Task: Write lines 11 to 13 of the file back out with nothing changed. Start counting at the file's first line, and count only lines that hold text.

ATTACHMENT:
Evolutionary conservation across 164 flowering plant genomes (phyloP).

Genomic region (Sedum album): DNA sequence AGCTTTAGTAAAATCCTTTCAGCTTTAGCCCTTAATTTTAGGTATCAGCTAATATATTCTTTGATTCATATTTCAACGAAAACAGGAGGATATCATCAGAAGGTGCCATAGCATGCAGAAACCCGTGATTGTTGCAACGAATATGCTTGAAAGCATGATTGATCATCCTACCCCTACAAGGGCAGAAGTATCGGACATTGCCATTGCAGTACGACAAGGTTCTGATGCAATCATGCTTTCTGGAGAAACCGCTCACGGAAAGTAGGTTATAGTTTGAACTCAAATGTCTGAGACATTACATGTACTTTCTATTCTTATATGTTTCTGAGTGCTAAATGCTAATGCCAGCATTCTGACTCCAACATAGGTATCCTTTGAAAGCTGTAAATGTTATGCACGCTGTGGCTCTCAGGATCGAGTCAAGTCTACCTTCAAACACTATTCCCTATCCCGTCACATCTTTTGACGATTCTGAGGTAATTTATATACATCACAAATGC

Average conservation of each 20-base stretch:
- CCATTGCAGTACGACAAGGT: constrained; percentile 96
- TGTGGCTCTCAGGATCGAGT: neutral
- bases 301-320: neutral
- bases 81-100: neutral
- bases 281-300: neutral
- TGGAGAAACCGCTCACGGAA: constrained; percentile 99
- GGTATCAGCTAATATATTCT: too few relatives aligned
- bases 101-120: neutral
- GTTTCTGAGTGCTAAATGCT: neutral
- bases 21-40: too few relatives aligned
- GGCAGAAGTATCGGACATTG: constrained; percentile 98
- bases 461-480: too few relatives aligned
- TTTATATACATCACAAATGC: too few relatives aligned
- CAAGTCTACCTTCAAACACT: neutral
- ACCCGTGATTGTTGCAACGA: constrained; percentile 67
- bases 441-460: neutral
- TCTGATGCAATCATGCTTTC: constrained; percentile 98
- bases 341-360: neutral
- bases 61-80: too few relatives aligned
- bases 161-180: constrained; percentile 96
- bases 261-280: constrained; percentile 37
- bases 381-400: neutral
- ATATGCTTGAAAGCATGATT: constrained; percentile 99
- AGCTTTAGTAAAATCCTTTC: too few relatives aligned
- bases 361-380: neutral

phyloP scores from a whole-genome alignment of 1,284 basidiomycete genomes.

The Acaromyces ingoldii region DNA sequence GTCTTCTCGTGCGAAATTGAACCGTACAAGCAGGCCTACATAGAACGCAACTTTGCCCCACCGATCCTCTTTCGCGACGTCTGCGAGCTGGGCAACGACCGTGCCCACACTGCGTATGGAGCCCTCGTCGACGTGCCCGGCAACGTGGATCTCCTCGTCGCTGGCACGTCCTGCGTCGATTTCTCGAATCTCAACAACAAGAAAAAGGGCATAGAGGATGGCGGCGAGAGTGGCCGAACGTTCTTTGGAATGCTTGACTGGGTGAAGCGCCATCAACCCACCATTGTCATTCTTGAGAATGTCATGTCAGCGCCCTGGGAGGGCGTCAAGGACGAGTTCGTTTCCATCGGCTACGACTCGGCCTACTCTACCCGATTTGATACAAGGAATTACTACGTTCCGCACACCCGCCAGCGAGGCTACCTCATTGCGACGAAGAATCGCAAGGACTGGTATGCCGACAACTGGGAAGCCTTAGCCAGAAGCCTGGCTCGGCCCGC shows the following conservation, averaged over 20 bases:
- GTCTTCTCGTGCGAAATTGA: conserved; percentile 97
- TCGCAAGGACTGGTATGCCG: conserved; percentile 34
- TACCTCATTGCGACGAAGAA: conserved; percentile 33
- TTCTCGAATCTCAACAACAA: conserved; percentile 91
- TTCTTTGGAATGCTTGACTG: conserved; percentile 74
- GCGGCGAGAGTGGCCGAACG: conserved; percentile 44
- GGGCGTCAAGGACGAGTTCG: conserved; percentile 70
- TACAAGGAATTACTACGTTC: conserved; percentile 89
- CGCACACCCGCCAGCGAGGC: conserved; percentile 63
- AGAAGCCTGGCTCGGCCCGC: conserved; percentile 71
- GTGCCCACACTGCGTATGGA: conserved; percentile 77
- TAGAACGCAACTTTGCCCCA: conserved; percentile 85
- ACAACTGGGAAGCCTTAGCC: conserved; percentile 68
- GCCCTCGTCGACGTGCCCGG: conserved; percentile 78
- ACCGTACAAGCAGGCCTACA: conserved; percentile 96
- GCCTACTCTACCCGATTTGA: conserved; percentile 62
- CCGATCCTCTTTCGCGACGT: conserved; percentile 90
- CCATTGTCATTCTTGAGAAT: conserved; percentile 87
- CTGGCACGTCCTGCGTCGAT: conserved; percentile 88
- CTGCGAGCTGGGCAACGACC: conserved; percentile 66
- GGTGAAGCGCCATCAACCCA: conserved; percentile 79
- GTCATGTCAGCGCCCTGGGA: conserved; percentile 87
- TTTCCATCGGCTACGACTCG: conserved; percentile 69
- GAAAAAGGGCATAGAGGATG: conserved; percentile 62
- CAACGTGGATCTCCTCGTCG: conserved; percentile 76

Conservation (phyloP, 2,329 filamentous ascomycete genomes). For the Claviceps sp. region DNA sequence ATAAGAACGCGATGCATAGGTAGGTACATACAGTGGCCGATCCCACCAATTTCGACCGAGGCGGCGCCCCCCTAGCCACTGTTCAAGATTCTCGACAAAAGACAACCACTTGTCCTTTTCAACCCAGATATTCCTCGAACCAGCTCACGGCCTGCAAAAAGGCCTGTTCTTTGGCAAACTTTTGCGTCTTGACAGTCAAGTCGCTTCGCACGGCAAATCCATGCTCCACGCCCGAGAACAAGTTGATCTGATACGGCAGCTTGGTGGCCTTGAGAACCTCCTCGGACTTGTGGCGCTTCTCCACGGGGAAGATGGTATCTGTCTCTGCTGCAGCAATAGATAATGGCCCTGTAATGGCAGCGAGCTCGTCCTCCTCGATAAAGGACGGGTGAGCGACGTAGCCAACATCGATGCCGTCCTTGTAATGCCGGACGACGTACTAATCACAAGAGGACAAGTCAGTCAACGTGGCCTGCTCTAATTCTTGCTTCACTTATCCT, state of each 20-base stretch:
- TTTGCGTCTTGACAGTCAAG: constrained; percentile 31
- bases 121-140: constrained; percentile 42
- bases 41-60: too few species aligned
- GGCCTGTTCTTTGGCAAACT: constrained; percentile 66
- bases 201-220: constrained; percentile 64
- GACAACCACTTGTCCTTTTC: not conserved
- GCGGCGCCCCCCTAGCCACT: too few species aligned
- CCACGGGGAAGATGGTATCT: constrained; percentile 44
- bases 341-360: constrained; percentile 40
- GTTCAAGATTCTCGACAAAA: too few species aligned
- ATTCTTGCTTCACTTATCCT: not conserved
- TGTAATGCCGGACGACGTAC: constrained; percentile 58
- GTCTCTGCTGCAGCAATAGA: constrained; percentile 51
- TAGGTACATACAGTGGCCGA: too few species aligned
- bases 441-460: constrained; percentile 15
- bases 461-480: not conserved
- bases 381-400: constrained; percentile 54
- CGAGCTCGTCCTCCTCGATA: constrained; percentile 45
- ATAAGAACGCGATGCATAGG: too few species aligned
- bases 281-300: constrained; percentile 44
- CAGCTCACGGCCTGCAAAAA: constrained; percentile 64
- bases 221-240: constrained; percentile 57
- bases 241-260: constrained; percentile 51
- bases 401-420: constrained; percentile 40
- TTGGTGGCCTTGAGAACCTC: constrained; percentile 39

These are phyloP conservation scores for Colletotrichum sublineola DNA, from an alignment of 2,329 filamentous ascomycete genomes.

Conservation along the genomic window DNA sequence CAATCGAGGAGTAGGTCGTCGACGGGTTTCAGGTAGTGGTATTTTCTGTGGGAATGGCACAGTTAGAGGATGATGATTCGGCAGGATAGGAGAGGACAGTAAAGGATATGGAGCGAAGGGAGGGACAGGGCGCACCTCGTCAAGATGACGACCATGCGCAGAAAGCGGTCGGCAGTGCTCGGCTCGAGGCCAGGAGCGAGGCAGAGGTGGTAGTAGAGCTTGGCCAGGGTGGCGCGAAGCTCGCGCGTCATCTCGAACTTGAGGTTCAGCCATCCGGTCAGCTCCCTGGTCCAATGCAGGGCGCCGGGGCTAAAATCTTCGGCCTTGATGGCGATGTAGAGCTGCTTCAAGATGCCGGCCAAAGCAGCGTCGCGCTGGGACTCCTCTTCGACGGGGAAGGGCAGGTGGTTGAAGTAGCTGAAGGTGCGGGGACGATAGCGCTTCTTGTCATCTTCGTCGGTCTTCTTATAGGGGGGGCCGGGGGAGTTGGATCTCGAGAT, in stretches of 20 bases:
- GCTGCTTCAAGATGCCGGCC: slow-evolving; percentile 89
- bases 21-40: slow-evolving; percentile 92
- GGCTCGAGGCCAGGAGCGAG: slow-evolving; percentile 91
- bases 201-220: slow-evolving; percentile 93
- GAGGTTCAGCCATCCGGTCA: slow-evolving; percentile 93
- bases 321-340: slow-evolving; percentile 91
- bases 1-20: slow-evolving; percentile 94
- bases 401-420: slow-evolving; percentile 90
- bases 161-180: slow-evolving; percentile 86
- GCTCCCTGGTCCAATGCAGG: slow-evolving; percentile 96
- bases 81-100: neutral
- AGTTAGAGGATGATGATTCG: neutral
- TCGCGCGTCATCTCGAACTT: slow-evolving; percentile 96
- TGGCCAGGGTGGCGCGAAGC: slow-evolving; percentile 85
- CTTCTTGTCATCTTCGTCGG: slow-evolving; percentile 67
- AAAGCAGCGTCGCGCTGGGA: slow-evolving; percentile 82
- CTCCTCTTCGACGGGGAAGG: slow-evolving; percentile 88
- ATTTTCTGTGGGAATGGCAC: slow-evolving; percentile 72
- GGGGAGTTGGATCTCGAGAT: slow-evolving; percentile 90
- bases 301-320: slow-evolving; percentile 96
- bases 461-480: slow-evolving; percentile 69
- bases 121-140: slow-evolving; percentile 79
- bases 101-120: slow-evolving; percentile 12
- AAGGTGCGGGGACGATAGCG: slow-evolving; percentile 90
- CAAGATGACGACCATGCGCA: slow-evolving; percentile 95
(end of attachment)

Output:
- bases 101-120: neutral
- GTTTCTGAGTGCTAAATGCT: neutral
- bases 21-40: too few relatives aligned